Author Topic: Uro polymer clay review  (Read 26167 times)

Offline Vermis

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Uro polymer clay review
« on: February 07, 2011, 04:12:10 PM GMT GMT »
A couple of days ago I stumbled across blocks of Uro clay in a little department shop, tucked away behind the Fimo display.  I'd never heard of it, so naturally I had to give it a go.  The shop only had white and black (first photo), so I bought both to mix to a more sculptable shade.  The rest of the pics show a 1:1 mix, but in hindsight at least 2:1 white:black would've been much easier to see and photograph.

A couple of quick googles suggests a lot of people have never heard of it either, aside from some webstores and a couple of forum references.  It's manufactured by Newclay Products, whose air-dry clay may be familiar in UK art and craft shops - see their Uro page here.  As far as I know it makes uro the only british polymer clay.  If that interests you. :)  It's also 65g per small block, compared to the usual 56g for polyclays.

The freshly-opened blocks were fairly hard to break chunks off, compared to other clays.  They were easily kneaded into condition, though, so I don't think it was down to age.  After that, I'd say the clay had a fair-to-good firmness.  Not as firm as Cernit (which may be an advantage or disadvantage, depending on your point of view), though it's difficult to say what it's similar to, because it's also quite sticky and elastic - more so than any other clay I've tried, except for the elasticity of Sculpey Studio.  This also makes it more like the elastic epoxy putties (Greenstuff, Procreate) than other clays, which I liked.  It might be a good choice for putty sculptors trying out polymer clay, but we'll see.
The second photo shows two balls of Uro, both about 9mm in diameter.  One's left intact; the other's been pulled to show how far and fine the clay can stretch before it breaks.

Sculpting with Uro was quite easy.  It doesn't have much of the jellylike wobble that other clays have; although at the beginning it did seem to have a little more 'spring' - showing some small amount of deformation and bending around blunt pressure.  A little different to the sharper, 'carving' effect of some other clays.  I thought it might be a problem, but no.  It wasn't a hindrance or even noticeable as I went on (probably because it was another putty-like effect).  In fact, it maybe made smoothing out sharp marks easier.  Uro was easy to smooth in general; and despite my use of 'deformation' in reference to single tool marks, that wasn't much of a problem at larger scales.  I.e. pushing and shaping one feature didn't shift adjacent features completely out of whack.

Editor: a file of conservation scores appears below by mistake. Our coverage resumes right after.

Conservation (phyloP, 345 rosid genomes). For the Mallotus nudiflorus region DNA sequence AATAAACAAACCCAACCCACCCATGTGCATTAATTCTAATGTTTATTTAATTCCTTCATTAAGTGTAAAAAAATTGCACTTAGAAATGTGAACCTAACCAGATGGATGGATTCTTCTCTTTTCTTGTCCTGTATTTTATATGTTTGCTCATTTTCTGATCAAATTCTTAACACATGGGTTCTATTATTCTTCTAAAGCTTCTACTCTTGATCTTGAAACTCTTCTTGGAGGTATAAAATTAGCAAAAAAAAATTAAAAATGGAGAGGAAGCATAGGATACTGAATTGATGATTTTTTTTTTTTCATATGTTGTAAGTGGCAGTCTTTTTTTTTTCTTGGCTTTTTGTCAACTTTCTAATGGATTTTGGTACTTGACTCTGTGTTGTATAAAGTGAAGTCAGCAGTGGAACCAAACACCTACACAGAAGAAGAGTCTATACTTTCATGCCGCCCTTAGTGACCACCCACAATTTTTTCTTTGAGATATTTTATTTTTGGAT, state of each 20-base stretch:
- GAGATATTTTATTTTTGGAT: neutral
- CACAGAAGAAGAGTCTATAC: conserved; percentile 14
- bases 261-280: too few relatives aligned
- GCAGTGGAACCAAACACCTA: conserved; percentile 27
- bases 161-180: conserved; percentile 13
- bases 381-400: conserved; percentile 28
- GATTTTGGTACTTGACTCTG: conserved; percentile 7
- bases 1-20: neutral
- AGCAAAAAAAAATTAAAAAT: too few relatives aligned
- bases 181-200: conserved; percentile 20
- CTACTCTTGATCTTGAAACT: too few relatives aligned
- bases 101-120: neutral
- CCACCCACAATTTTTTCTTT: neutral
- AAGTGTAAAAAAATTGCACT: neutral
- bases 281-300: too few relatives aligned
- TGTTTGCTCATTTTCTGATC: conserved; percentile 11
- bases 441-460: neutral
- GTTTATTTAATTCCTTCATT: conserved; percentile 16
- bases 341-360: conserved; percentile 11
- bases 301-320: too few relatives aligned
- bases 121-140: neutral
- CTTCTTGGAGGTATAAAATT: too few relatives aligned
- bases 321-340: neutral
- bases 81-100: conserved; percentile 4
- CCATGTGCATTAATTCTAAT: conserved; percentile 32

The third photo shows the sculpting example, a face about 13mm long.  I had to dodge and burn a few bits of the photo to make the details show up. (re: dark colour mix)

Lastly, the strength test.  The fourth photo shows a ~2mm rod and ~1mm strip.  After a long, low bake, these were pretty flexible, which is the hallmark of the sturdier, non-brittle polymer clays as far as I know.  They bent into curved C-shapes before they snapped - the rod with both ends parallel, the strip a little further.
Also, see the larger piece of the strip.  It stood up well to blunt damage, springing back from most of the dents I managed to inflict.  Cuts are visible, but these mostly closed over - a bit like a self-healing cutting mat, I imagine.  The worst damage was from pointed objects - knife and tool tips.

In summary: this is good stuff!  A hidden gem, almost.  In my view the relatively putty-like consistency, firmness and stickiness would make it useful for wargaming-scale sculptures.

As mentioned, there aren't a lot of webshops selling it. (Edit: the better webshop selling it has since closed down. A google search might be in order)

I can't find any webshop selling the 300g packs, except one that instructs you to phone for it.  The multipack discounts in the previous shop add up pretty well, though.

Lastly, is it pronounced 'ooro' or 'euro'?  Who wants to email Newclay P. to find out?
« Last Edit: March 05, 2014, 01:33:16 PM GMT GMT by Vermis »

Offline hivetrygon

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Re: Uro polymer clay review
« Reply #1 on: February 07, 2011, 04:28:25 PM GMT GMT »
Interesting. It looks like it's almost sticky or elastic by that stretch test. I might see if I can find some out there.

Offline Justin

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Re: Uro polymer clay review
« Reply #2 on: February 07, 2011, 04:57:56 PM GMT GMT »
Hmm, half tempted to give that a try. The elasticity factor appeals!

Just

Offline Borak

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Re: Uro polymer clay review
« Reply #3 on: February 07, 2011, 06:13:49 PM GMT GMT »
Just ordered a pack to try out, should be interesting. It'll be the first time i;ve tried polymer clay in over a decade

Offline Vermis

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Re: Uro polymer clay review